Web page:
Tuesday, August 6, 2013
Move Forward With Social Media
Introduce and publicize your photography to others without falling into a time-wasting black hole
It could be said that half the battle for photographers, beyond taking a great photo, is finding a way for people to see that great photo. The ability to find online exposure of your work has evolved from photo forum websites to photo-sharing sites and now social-networking sites. At each step of this evolution, it has become easier to have one's work found and shared, but also to be displayed in a more stylistic and engaging way. Another benefit of this evolution is that it has become less of a requirement for photographers to be technically adept at web coding, freeing them to focus just on their photographic efforts and providing a simple path to upload images online. Online solutions enabling photographers to increase their productivity have opened the door to finding greater exposure more easily, but which solutions have the greatest potential to help pros?
Companies in this space include Google, Facebook, Yahoo, SmugMug, Zenfolio, PhotoShelter and 500px. The evolutionary tree of these services has split between companies that: 1) emphasize interaction in a social-networking setting where images are shared and reshared within an independent ecosystem (Google+ and Facebook); 2) emphasize interaction in a Web 2.0 photo forum setting where images can be shared to outside social networks (Flickr, 500px, Instagram); and 3) emphasize focus on business sites for portfolio display and/or e-commerce (SmugMug, Zenfolio, PhotoShelter). Competition between these companies has been fierce, creating great online solutions, with new features being added regularly.
Needs And Business Goals
When thinking about ways to increase the exposure of one's photography online, it's an incredibly helpful first step to think about and identify your business needs and goals. (See "First Steps" in my article "Social-Media Marketing Essentials" in the October 2012 issue of DPP, www.digitalphotopro.com/business/social-media-marketing-essentials.html). As it pertains to gaining online exposure, carefully consider:
a) When and why is gaining exposure important to your business?
b) How much time can you devote to pursuing this goal?
c) How might you convert your exposure to benefit your business?
Without these questions answered, you'll likely burn time, negatively impact your online brand, negatively impact your photographic work and sour your attitude toward a variety of great online resources.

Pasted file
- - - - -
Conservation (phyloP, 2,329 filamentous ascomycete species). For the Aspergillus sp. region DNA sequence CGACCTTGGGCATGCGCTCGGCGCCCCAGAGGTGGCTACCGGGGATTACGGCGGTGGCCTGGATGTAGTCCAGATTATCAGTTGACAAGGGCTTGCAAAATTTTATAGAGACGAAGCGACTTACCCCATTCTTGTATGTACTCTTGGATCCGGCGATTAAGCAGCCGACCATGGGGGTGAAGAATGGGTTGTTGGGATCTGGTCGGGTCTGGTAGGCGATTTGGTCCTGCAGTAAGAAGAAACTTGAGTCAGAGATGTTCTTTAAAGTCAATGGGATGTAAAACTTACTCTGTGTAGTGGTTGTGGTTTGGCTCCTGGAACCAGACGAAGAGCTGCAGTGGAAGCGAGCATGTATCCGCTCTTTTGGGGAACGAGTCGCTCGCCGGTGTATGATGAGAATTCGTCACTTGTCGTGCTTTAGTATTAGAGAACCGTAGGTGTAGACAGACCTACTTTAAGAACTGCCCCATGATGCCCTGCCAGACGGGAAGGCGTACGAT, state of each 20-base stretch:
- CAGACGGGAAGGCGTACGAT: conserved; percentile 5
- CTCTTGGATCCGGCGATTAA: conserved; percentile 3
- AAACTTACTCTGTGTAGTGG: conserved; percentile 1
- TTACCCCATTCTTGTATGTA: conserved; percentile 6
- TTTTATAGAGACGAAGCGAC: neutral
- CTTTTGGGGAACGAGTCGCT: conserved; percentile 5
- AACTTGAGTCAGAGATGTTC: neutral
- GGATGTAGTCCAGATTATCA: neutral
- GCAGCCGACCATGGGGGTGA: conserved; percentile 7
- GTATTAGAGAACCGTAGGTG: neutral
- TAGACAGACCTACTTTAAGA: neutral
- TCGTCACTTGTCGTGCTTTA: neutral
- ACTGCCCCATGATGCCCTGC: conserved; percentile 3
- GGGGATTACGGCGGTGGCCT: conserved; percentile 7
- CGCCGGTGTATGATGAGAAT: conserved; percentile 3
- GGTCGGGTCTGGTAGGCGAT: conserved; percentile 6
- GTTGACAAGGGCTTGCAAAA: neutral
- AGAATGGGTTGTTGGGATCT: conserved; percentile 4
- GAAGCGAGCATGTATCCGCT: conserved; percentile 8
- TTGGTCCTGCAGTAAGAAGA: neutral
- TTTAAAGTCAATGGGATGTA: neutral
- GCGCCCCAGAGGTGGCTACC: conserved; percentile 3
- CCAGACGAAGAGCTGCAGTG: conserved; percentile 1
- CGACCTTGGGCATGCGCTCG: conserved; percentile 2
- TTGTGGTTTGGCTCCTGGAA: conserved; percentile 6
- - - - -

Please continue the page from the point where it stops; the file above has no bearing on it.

It's incredibly important to differentiate between internal needs and external goals. We may all want to be known for our work, but to have a viable business to keep doing what we love, we should have concrete business goals. For some, this may be a subtle difference, but they're quite different. The goal of using increased exposure to boost sales of a body of work is very different than wanting to be famous for environmental photography. One is a step to the other, and being aware of this difference will enable you to maximize the benefit of a variety of social tools and websites.
When looking for greater exposure, keep your expectations grounded. At the heart of it all, you should focus on building out a core fanbase and leveraging the following that you already have. Increased exposure always begins with the audience you have, no matter how big or small. This point can't be repeated enough, so leverage your existing audience and go from there one step at a time.
Before diving in to share your work on any social-media or photo-sharing site, it's important to read their Terms of Service to evaluate what permissions you're granting and what impact, if any, you're allowing in relation to the copyrights you hold. For more on this topic, I recommend reading my article "How I Evaluate Terms of Service for Social Media Web Sites," www.jmg-galleries.com/blog/2011/07/08/how-i-evaluate-terms-of-service-for-social-media-web-sites-google/.
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